[0071] At 710, the first wireless device may apply the cost function to the otw signal by selecting a metric for use by the update function based at least in part on the PAR ratio and the anti-PAR ratio of the otw signal. For example, referring to FIG. 6, based on the determination of whether the AC signal portion is ascending (e.g., anti-peak) or descending (e.g., peak), the metric selection block 617 may be configured to select the appropriate metric for use by the update function 420 that is passed to the multiplexer (MUX) 614. The metric may be related to either the peak of the otw signal or the anti-peak of the otw signal depending on whether the otw signal is descending or ascending.

[0072] At 712, the first wireless device may apply the cost function to the otw signal by determining a peak value associated with the otw signal or an anti-peak value associated with the otw signal. For example, referring to FIG. 6, the peak extractor 611 may trigger and output the initial otw jump when the txdata signal 201 is larger than the average value. The anti-peak extractor 620 may be configured to trigger and output the initial otw jump when the txdata signal 201 is smaller than the average value.

[0073] At 714, the first wireless device may apply the cost function to the otw signal by sending one or more of the metric, the PAR, the anti-PAR, the peak value, or the anti peak value associated with the otw signal to the update function. For example, referring to FIG. 6, the MUX 614 may receive the metric and PAR from the metric selection block 617, the peak value from the peak extractor 611, and the anti-peak value from the anti-peak extractor 620.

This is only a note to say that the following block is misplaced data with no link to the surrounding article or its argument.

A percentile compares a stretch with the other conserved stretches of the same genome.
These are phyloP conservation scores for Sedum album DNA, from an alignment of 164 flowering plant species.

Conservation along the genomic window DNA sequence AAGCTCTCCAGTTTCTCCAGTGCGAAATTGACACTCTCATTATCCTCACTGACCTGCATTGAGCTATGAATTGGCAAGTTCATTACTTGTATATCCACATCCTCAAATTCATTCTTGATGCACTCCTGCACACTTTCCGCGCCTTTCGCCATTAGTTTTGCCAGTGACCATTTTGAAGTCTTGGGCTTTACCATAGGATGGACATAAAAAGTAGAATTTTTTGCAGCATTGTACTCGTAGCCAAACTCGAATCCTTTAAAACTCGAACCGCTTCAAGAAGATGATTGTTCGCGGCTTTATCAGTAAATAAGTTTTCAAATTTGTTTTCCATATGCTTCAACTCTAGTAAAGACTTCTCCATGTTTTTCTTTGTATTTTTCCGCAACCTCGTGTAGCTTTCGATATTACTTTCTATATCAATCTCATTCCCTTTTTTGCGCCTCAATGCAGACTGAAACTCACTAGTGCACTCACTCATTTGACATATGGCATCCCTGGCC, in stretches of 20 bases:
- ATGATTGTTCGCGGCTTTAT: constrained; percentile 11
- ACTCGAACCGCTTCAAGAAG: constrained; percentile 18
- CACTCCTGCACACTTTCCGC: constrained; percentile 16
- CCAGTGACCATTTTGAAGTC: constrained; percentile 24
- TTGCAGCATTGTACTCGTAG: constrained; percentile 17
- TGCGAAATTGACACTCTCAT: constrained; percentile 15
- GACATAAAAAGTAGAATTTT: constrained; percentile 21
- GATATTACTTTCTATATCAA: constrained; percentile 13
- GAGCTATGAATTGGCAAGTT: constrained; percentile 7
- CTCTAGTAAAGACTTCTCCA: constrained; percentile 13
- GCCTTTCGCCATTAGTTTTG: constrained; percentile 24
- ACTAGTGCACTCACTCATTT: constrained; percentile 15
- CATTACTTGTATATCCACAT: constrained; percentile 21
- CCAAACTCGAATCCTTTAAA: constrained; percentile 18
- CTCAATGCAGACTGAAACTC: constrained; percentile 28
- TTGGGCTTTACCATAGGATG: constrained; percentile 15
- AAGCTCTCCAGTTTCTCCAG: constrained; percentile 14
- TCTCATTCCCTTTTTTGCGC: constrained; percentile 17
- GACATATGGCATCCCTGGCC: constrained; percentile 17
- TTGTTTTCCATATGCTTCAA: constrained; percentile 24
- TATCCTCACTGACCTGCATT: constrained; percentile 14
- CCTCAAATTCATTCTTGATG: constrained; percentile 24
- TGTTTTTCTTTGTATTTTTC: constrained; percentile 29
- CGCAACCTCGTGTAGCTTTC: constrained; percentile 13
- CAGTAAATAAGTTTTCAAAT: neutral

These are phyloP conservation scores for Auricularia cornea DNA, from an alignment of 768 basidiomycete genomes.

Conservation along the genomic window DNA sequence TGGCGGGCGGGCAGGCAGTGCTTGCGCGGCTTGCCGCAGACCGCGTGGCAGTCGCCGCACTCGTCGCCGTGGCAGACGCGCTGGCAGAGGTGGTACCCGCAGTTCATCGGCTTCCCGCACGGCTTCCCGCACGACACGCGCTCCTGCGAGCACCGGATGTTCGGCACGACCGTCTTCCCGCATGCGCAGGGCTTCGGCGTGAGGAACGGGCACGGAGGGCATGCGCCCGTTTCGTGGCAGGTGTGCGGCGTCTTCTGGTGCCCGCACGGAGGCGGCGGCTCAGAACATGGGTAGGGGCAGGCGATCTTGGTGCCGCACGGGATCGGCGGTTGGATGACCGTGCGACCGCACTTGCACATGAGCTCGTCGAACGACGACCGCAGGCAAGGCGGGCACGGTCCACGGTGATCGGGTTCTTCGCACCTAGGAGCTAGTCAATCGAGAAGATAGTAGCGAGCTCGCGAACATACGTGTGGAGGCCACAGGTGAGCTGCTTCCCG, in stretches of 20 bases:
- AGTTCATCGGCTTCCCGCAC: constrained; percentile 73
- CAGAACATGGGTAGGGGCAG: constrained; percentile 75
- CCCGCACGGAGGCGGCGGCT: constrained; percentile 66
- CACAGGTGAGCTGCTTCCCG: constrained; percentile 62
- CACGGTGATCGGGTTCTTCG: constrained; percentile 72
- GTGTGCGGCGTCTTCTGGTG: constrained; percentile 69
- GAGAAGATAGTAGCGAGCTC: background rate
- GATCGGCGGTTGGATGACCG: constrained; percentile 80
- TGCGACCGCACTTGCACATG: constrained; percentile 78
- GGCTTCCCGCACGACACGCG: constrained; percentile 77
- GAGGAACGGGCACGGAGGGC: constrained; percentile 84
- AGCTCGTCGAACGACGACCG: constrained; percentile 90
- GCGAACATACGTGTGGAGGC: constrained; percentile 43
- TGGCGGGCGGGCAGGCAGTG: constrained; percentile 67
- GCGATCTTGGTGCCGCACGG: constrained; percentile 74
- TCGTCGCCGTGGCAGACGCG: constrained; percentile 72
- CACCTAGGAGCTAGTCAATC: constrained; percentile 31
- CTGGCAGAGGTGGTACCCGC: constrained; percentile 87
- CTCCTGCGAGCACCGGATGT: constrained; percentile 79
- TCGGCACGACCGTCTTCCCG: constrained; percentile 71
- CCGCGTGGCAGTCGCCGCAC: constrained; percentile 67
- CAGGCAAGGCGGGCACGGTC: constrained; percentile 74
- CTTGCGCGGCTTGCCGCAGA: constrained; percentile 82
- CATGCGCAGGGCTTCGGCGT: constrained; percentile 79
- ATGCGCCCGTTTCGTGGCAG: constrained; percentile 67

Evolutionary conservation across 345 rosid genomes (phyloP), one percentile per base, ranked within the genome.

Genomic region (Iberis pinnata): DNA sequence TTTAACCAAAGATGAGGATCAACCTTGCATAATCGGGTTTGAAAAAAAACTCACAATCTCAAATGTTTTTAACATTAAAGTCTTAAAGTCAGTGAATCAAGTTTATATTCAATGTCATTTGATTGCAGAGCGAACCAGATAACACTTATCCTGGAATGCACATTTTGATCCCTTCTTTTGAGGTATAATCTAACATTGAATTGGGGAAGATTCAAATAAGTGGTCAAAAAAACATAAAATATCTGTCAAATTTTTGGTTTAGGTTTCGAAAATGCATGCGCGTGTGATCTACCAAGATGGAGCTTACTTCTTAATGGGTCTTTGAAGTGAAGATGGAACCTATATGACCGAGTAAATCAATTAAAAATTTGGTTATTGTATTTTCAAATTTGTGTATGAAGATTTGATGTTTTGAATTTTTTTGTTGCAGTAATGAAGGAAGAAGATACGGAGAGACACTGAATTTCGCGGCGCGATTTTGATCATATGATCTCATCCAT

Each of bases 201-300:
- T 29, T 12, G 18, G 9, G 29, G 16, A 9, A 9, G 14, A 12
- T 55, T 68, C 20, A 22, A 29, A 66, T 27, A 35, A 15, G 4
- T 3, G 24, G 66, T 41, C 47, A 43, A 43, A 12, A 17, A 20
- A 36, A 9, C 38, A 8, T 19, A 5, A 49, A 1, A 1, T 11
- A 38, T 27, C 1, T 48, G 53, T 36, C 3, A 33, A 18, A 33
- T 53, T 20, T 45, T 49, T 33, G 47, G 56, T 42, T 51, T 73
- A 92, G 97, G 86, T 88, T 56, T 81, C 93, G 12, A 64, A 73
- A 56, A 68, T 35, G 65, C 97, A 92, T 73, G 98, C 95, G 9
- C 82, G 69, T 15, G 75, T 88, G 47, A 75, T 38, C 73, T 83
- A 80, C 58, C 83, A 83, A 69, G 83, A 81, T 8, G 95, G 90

[0074] Referring to FIG. 7B, at 716, the first wireless device may apply the update function to the otw signal by removing a bias from the PAR. For example, referring to FIG. 6, the PAR may be input into adder 624, and adder 624 may be configured to remove the bias in the PAR. The bias may be a value of 1 because when the PAR is 1, the KDCO is estimated correctly. [0075] At 718, the first wireless device may apply the update function to the otw signal by applying a gain factor to the PAR upon removing the bias. For example, referring to FIG. 6, The PAR without the bias may be input into a gain factor 623. the gain factor 623 may remove the convergence speed and stability of the loop by adjusting the gain.

[0076] At 720, the first wireless device may apply the update function to the otw signal by integrating at least a portion of the PAR upon applying the gain factor. For example, referring to FIG. 6, the integrator 622 may be configured to integrate the error in the PAR in order to update and remove any random fluctuations. Any number of transmitted symbols may be used in integrating the error, and the larger the number of symbols used, the more accurately the integrator 622 may be able to remove random fluctuations, but the slower the algorithm is to converge.

[0077] At 722, the first wireless device may apply the update function to the otw signal by applying the bias to the PAR to obtain the output of the PAR. For example, referring to FIG. 6, upon removing the random fluctuations from the PAR, the signal may be input into adder 621, which may add the bias back to the signal in order to generate a correction factor (e.g., KDCOp uiiing ) that is input into high-pass gain 430.